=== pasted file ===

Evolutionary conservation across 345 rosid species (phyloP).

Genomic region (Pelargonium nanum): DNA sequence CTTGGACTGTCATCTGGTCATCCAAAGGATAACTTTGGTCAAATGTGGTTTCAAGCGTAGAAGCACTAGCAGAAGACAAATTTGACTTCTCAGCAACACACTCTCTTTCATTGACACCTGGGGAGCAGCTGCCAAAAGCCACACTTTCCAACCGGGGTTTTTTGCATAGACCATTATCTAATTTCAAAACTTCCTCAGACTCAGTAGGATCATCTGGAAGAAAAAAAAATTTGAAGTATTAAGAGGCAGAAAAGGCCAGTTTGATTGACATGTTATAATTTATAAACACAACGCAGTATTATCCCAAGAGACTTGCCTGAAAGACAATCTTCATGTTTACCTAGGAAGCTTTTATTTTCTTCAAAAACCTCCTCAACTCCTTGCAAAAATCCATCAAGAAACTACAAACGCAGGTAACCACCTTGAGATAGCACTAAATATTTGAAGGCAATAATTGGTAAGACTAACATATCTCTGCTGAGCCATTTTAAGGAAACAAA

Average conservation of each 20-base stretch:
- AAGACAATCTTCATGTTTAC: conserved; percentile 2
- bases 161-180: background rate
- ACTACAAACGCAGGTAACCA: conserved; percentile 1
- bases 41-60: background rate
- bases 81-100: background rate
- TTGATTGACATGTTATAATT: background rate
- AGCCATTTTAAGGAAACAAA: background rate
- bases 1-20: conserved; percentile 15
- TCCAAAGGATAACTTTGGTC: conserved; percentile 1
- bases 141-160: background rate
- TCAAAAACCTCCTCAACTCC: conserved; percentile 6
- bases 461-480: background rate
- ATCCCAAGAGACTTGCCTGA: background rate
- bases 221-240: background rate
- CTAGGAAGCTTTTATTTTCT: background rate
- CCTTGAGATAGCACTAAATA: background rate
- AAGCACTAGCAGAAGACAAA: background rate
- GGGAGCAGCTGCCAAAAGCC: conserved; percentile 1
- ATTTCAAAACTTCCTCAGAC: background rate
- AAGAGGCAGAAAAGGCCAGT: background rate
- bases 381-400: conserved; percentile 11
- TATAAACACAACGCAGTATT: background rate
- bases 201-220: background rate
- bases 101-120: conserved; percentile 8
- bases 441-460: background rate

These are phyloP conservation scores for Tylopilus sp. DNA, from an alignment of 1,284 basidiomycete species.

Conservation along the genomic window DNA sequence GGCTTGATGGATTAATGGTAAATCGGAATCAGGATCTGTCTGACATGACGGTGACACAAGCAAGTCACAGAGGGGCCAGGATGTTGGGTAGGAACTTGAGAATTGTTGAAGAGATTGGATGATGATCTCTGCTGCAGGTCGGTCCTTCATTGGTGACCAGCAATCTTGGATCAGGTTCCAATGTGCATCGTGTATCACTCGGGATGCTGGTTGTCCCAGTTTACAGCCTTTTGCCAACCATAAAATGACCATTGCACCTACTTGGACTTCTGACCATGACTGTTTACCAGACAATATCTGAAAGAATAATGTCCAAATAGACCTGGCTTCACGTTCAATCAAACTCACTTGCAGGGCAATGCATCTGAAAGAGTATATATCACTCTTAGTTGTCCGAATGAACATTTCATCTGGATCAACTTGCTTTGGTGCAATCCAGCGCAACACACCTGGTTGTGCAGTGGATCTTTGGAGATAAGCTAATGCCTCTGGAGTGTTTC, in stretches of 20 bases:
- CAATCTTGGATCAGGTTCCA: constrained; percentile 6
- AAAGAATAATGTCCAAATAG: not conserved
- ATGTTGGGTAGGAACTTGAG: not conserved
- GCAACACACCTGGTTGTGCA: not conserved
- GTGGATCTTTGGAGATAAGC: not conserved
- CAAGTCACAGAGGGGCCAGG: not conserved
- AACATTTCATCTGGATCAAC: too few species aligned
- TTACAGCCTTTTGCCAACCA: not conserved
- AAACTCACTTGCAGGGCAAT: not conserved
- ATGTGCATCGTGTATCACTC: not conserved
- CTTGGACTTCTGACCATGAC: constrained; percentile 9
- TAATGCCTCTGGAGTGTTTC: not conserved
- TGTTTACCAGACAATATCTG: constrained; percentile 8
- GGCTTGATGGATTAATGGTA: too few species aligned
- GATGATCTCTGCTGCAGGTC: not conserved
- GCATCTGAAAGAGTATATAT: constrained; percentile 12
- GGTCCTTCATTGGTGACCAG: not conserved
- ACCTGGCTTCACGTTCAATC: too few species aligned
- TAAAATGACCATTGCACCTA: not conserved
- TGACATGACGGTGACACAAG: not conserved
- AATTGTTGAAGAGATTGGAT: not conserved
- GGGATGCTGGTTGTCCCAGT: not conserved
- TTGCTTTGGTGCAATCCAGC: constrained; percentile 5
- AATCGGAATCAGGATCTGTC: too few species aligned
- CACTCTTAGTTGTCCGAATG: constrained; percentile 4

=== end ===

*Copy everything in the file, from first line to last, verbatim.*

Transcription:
Evolutionary conservation across 345 rosid species (phyloP).

Genomic region (Pelargonium nanum): DNA sequence CTTGGACTGTCATCTGGTCATCCAAAGGATAACTTTGGTCAAATGTGGTTTCAAGCGTAGAAGCACTAGCAGAAGACAAATTTGACTTCTCAGCAACACACTCTCTTTCATTGACACCTGGGGAGCAGCTGCCAAAAGCCACACTTTCCAACCGGGGTTTTTTGCATAGACCATTATCTAATTTCAAAACTTCCTCAGACTCAGTAGGATCATCTGGAAGAAAAAAAAATTTGAAGTATTAAGAGGCAGAAAAGGCCAGTTTGATTGACATGTTATAATTTATAAACACAACGCAGTATTATCCCAAGAGACTTGCCTGAAAGACAATCTTCATGTTTACCTAGGAAGCTTTTATTTTCTTCAAAAACCTCCTCAACTCCTTGCAAAAATCCATCAAGAAACTACAAACGCAGGTAACCACCTTGAGATAGCACTAAATATTTGAAGGCAATAATTGGTAAGACTAACATATCTCTGCTGAGCCATTTTAAGGAAACAAA

Average conservation of each 20-base stretch:
- AAGACAATCTTCATGTTTAC: conserved; percentile 2
- bases 161-180: background rate
- ACTACAAACGCAGGTAACCA: conserved; percentile 1
- bases 41-60: background rate
- bases 81-100: background rate
- TTGATTGACATGTTATAATT: background rate
- AGCCATTTTAAGGAAACAAA: background rate
- bases 1-20: conserved; percentile 15
- TCCAAAGGATAACTTTGGTC: conserved; percentile 1
- bases 141-160: background rate
- TCAAAAACCTCCTCAACTCC: conserved; percentile 6
- bases 461-480: background rate
- ATCCCAAGAGACTTGCCTGA: background rate
- bases 221-240: background rate
- CTAGGAAGCTTTTATTTTCT: background rate
- CCTTGAGATAGCACTAAATA: background rate
- AAGCACTAGCAGAAGACAAA: background rate
- GGGAGCAGCTGCCAAAAGCC: conserved; percentile 1
- ATTTCAAAACTTCCTCAGAC: background rate
- AAGAGGCAGAAAAGGCCAGT: background rate
- bases 381-400: conserved; percentile 11
- TATAAACACAACGCAGTATT: background rate
- bases 201-220: background rate
- bases 101-120: conserved; percentile 8
- bases 441-460: background rate

These are phyloP conservation scores for Tylopilus sp. DNA, from an alignment of 1,284 basidiomycete species.

Conservation along the genomic window DNA sequence GGCTTGATGGATTAATGGTAAATCGGAATCAGGATCTGTCTGACATGACGGTGACACAAGCAAGTCACAGAGGGGCCAGGATGTTGGGTAGGAACTTGAGAATTGTTGAAGAGATTGGATGATGATCTCTGCTGCAGGTCGGTCCTTCATTGGTGACCAGCAATCTTGGATCAGGTTCCAATGTGCATCGTGTATCACTCGGGATGCTGGTTGTCCCAGTTTACAGCCTTTTGCCAACCATAAAATGACCATTGCACCTACTTGGACTTCTGACCATGACTGTTTACCAGACAATATCTGAAAGAATAATGTCCAAATAGACCTGGCTTCACGTTCAATCAAACTCACTTGCAGGGCAATGCATCTGAAAGAGTATATATCACTCTTAGTTGTCCGAATGAACATTTCATCTGGATCAACTTGCTTTGGTGCAATCCAGCGCAACACACCTGGTTGTGCAGTGGATCTTTGGAGATAAGCTAATGCCTCTGGAGTGTTTC, in stretches of 20 bases:
- CAATCTTGGATCAGGTTCCA: constrained; percentile 6
- AAAGAATAATGTCCAAATAG: not conserved
- ATGTTGGGTAGGAACTTGAG: not conserved
- GCAACACACCTGGTTGTGCA: not conserved
- GTGGATCTTTGGAGATAAGC: not conserved
- CAAGTCACAGAGGGGCCAGG: not conserved
- AACATTTCATCTGGATCAAC: too few species aligned
- TTACAGCCTTTTGCCAACCA: not conserved
- AAACTCACTTGCAGGGCAAT: not conserved
- ATGTGCATCGTGTATCACTC: not conserved
- CTTGGACTTCTGACCATGAC: constrained; percentile 9
- TAATGCCTCTGGAGTGTTTC: not conserved
- TGTTTACCAGACAATATCTG: constrained; percentile 8
- GGCTTGATGGATTAATGGTA: too few species aligned
- GATGATCTCTGCTGCAGGTC: not conserved
- GCATCTGAAAGAGTATATAT: constrained; percentile 12
- GGTCCTTCATTGGTGACCAG: not conserved
- ACCTGGCTTCACGTTCAATC: too few species aligned
- TAAAATGACCATTGCACCTA: not conserved
- TGACATGACGGTGACACAAG: not conserved
- AATTGTTGAAGAGATTGGAT: not conserved
- GGGATGCTGGTTGTCCCAGT: not conserved
- TTGCTTTGGTGCAATCCAGC: constrained; percentile 5
- AATCGGAATCAGGATCTGTC: too few species aligned
- CACTCTTAGTTGTCCGAATG: constrained; percentile 4